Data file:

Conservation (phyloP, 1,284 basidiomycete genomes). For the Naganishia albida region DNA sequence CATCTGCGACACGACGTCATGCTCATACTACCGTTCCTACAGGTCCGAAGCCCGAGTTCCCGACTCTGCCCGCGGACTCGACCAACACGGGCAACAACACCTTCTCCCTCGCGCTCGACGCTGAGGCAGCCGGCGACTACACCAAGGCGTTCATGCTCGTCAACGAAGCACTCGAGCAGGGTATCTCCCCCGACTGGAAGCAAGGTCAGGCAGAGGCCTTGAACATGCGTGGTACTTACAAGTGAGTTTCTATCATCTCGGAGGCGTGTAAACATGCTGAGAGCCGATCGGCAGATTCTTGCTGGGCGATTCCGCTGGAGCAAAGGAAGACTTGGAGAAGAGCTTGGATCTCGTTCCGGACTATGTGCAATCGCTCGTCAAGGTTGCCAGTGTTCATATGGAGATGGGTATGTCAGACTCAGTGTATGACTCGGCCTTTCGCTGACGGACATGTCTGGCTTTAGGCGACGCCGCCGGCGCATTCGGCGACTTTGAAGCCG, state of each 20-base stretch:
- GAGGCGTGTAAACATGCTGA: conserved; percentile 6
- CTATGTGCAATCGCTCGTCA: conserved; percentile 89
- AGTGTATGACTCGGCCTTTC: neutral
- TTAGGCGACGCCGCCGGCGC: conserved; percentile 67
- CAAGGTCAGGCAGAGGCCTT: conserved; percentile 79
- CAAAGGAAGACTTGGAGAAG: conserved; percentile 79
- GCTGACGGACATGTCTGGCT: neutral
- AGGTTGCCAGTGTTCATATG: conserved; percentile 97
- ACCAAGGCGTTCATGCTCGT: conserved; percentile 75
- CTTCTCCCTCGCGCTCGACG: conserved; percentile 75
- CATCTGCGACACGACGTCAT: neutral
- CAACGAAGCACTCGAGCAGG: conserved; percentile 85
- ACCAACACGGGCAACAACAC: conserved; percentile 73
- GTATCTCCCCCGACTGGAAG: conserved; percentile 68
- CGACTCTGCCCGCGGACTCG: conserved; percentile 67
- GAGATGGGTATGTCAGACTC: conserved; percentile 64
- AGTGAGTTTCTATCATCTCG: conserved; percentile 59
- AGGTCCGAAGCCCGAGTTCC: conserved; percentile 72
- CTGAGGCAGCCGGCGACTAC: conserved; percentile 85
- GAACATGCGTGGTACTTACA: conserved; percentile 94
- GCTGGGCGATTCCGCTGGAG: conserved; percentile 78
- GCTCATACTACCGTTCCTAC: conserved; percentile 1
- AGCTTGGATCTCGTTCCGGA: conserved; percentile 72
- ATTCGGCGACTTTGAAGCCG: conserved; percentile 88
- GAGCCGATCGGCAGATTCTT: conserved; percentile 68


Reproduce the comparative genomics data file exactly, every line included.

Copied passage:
Conservation (phyloP, 1,284 basidiomycete genomes). For the Naganishia albida region DNA sequence CATCTGCGACACGACGTCATGCTCATACTACCGTTCCTACAGGTCCGAAGCCCGAGTTCCCGACTCTGCCCGCGGACTCGACCAACACGGGCAACAACACCTTCTCCCTCGCGCTCGACGCTGAGGCAGCCGGCGACTACACCAAGGCGTTCATGCTCGTCAACGAAGCACTCGAGCAGGGTATCTCCCCCGACTGGAAGCAAGGTCAGGCAGAGGCCTTGAACATGCGTGGTACTTACAAGTGAGTTTCTATCATCTCGGAGGCGTGTAAACATGCTGAGAGCCGATCGGCAGATTCTTGCTGGGCGATTCCGCTGGAGCAAAGGAAGACTTGGAGAAGAGCTTGGATCTCGTTCCGGACTATGTGCAATCGCTCGTCAAGGTTGCCAGTGTTCATATGGAGATGGGTATGTCAGACTCAGTGTATGACTCGGCCTTTCGCTGACGGACATGTCTGGCTTTAGGCGACGCCGCCGGCGCATTCGGCGACTTTGAAGCCG, state of each 20-base stretch:
- GAGGCGTGTAAACATGCTGA: conserved; percentile 6
- CTATGTGCAATCGCTCGTCA: conserved; percentile 89
- AGTGTATGACTCGGCCTTTC: neutral
- TTAGGCGACGCCGCCGGCGC: conserved; percentile 67
- CAAGGTCAGGCAGAGGCCTT: conserved; percentile 79
- CAAAGGAAGACTTGGAGAAG: conserved; percentile 79
- GCTGACGGACATGTCTGGCT: neutral
- AGGTTGCCAGTGTTCATATG: conserved; percentile 97
- ACCAAGGCGTTCATGCTCGT: conserved; percentile 75
- CTTCTCCCTCGCGCTCGACG: conserved; percentile 75
- CATCTGCGACACGACGTCAT: neutral
- CAACGAAGCACTCGAGCAGG: conserved; percentile 85
- ACCAACACGGGCAACAACAC: conserved; percentile 73
- GTATCTCCCCCGACTGGAAG: conserved; percentile 68
- CGACTCTGCCCGCGGACTCG: conserved; percentile 67
- GAGATGGGTATGTCAGACTC: conserved; percentile 64
- AGTGAGTTTCTATCATCTCG: conserved; percentile 59
- AGGTCCGAAGCCCGAGTTCC: conserved; percentile 72
- CTGAGGCAGCCGGCGACTAC: conserved; percentile 85
- GAACATGCGTGGTACTTACA: conserved; percentile 94
- GCTGGGCGATTCCGCTGGAG: conserved; percentile 78
- GCTCATACTACCGTTCCTAC: conserved; percentile 1
- AGCTTGGATCTCGTTCCGGA: conserved; percentile 72
- ATTCGGCGACTTTGAAGCCG: conserved; percentile 88
- GAGCCGATCGGCAGATTCTT: conserved; percentile 68